How we cite our quotes:
Catch-22 required that each censored letter bear the censoring officer's name. (1.12)
Catch-22 itself is mad because it defeats its own purpose. Here, the government wants to censor – or cut any questionable content out of – letters. By signing his name, an officer allows the censorship to be traced back to him, and ultimately for the censored content to be revealed.
The Texan turned out to be good-natured, generous, and likable. In three days no one could stand him. (1.17)
"Good-natured, generous, and likable" means that people like you. This quote reveals the irrationality of the men; they don't like the Texan, despite his likeable qualities.
[…] there were many officers' clubs that Yossarian had not helped build, but he was proudest of the one on Pianosa. It was a sturdy and complex monument to his powers of determination. Yossarian never went there to help until it was finished; then he went there often, so pleased was he with the large, fine, rambling shingled building. It was a truly splendid structure, and Yossarian throbbed with a might sense of accomplishment each time he gazed at it and reflected that none of the work that had gone into it was his. (2.23)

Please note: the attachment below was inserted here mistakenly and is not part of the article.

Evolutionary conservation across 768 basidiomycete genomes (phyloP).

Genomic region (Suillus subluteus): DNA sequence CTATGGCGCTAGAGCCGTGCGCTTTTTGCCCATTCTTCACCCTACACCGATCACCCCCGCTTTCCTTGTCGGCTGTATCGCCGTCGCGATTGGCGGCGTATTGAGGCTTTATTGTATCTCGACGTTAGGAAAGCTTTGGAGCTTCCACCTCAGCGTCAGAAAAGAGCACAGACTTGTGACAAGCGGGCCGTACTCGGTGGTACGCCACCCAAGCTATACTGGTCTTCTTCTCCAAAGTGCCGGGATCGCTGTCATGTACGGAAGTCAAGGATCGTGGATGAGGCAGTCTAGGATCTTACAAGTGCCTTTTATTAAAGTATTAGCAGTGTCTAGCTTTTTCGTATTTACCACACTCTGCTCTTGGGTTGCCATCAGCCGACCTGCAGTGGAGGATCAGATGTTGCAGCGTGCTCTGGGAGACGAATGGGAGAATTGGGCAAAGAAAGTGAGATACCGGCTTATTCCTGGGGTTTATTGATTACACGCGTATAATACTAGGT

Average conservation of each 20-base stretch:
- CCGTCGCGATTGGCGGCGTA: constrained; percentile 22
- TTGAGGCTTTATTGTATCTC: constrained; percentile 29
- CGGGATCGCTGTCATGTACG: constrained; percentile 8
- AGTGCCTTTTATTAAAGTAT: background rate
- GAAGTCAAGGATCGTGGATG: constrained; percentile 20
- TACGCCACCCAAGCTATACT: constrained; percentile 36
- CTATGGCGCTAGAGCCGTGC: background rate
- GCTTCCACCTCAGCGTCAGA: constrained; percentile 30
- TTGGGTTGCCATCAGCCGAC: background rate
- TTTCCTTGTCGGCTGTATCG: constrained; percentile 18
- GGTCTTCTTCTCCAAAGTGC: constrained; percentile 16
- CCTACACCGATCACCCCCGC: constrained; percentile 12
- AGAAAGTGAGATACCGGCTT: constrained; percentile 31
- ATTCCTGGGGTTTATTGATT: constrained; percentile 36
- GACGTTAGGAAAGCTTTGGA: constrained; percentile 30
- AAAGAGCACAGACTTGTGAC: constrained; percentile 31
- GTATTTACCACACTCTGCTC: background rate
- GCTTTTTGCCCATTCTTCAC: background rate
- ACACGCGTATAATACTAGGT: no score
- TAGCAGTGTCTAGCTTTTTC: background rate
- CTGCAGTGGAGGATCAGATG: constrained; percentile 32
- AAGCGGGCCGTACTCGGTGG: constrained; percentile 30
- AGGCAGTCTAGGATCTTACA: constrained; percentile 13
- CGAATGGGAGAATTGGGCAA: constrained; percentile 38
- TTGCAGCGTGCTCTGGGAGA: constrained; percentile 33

This is absurd simply because one should not be proud of something one didn't do in the first place. But this logic does make sense in one light; Yossarian is proud precisely because he did not build the club, proud of his own ability to avoid work. Yossarian's cleverness and aptitude for such deception is later admired by Milo.